DENVER (AP) – When a passenger on a Denver city bus publicly insulted all Muslims earlier this year after terrorist attacks in France, Jeneba Berety, then a senior at South High School, spoke up.
She defended her faith, telling the man that Muslims are good people. After realizing that no other passengers were backing up her statements, Berety got off the bus, a little shaken but proud that she had taken a stand.
“My mother and grandmother have been so good to teach me that,” Berety said. “So have the adults at South.”
Berety, who was born in Sierra Leone in the middle of a civil war, was one of 1,600 students at South High School during the 2016-17 school year. At South, students from all backgrounds and beliefs fill the classrooms, where they are welcomed with opened arms and offered a path to success, said principal Jen Hanson. More than a third of the student body last year was foreign-born.
“They come from across the street and from across the world,” Hanson said. “We believe we are the epitome of what a public school can and should be.”
Last school year, the school’s diversity was center stage when Nobel laureate Malala Yousafzai, a Pakastani woman who has fought for girls’ education across the globe, visited the campus a few weeks before the U.S. presidential election.
The past 10 months, though, have been challenging as a new administration in the White House has changed the tenor of immigration policy in the United States.
“That’s been a really hard thing here this year,” Hanson said. “The day after the election was a very stressful day here because there were so many unknowns.”
Students worried about the Trump administration’s attempts to impose travel bans for people from seven predominantly Muslim countries. And they’ve expressed increased fear of deportation of people living in the country illegally, including themselves or family members and friends. And there are fears surrounding the possibility that President Donald Trump or a Republican-controlled Congress will rescind the Deferred Action for Childhood Arrivals, a policy put in place by President Barack Obama that offered protections to people brought to the United States illegally as minors.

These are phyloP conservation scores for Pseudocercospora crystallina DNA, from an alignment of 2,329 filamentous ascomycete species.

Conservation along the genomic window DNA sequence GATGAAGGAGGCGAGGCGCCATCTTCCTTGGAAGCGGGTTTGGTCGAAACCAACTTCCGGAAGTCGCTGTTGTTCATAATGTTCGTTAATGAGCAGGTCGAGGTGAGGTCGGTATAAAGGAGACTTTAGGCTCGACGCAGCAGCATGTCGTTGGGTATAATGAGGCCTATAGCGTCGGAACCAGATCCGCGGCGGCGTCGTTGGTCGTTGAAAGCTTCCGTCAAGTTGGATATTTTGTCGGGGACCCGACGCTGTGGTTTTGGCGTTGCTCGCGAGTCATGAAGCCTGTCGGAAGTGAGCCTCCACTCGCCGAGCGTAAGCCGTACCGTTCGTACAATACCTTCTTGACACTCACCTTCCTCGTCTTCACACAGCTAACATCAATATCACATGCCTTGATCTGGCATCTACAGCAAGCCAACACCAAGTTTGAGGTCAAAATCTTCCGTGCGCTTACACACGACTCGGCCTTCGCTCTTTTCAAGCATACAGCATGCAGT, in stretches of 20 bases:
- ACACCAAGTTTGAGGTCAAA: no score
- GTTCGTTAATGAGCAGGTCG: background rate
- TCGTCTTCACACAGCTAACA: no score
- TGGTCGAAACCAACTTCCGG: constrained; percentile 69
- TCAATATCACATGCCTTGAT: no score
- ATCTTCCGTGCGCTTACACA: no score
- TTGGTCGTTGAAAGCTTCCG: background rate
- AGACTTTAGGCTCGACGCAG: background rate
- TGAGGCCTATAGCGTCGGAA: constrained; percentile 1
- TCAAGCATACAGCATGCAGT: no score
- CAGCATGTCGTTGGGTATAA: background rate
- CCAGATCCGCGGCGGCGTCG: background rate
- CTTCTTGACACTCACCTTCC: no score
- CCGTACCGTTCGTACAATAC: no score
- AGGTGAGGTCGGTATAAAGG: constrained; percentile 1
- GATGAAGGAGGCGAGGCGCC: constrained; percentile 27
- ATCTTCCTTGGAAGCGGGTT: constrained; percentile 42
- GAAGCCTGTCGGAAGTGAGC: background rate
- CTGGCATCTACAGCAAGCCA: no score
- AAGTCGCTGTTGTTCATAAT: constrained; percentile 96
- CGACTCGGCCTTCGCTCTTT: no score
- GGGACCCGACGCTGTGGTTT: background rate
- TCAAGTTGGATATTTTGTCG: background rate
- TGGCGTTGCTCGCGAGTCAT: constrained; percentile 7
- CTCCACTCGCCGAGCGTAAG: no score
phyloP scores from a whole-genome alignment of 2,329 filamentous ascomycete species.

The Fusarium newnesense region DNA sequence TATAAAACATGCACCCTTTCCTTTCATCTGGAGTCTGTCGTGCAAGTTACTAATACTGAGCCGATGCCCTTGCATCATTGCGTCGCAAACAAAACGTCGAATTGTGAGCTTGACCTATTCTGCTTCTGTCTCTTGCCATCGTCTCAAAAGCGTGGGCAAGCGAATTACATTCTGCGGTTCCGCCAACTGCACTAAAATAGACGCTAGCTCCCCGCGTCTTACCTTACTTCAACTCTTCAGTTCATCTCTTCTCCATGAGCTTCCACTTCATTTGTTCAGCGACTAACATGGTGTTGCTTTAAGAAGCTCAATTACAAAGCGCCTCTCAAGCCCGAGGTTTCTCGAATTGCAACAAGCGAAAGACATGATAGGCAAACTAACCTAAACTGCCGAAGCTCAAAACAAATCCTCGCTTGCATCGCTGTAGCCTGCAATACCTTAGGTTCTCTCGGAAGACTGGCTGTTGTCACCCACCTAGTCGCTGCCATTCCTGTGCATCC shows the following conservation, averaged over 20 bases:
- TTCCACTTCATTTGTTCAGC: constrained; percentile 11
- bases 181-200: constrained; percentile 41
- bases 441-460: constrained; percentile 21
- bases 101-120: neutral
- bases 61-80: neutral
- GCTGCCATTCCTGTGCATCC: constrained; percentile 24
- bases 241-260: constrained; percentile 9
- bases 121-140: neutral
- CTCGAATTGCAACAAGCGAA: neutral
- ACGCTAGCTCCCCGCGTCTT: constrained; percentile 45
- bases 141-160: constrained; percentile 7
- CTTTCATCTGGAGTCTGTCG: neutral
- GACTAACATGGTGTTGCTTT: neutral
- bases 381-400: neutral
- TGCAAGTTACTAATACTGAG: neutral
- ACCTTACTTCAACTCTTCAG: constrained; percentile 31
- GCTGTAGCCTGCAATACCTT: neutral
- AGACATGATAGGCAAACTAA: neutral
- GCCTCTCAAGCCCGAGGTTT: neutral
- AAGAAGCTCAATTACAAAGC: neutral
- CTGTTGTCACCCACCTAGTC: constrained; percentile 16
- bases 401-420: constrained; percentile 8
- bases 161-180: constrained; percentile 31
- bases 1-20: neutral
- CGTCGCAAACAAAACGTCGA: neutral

The school’s teachers and staff members try to stay aware of changing U.S. policies and how they might affect students, especially those preparing for life after graduation, Hanson said.
Shortly after the presidential election, some of the school’s female Muslim students were harassed for wearing their head scarves on an RTD bus. RTD put extra security on the routes used by South High School students, Hanson said.
The harassment hasn’t stopped.
On Aug. 23, a black South student was assaulted on an RTD bus in what Denver Public Schools described as a racially motivated attack. Two men were taken into custody in connection with the attack.
“That was hard,” Hanson said of the attack. “I’m worried for our students.”
Other students came to the aid of their classmate, and they used their cellphones to take photos and videos of the incident.
“I feel two ways about it,” Hanson said. “I’m so amazed by our kids. They know who to stand up for and when to stand up. I’m also really sad that 14-year-old boys had to stand up to adults.”
After the attack, the school’s faculty met to prepare teachers to talk with students about what happened and to give advice about how to respond should they find themselves in a similar situation, Hanson said.
“What’s sad is our kids have experienced negative things from adults,” she said. “Unfortunately, they (adults) have been emboldened by national interests and national leaders.”
South’s current student body comes from 62 countries. Of the 1,600 students, more than 400 are considered English language learners.
South was designated a “newcomer” school in the 1990s, meaning it accepts refugees and immigrants who may not have much formal education or who do not speak English. This year, there are 24 students in the newcomers program, including teenagers who came to the United States as unaccompanied minors, Hanson said.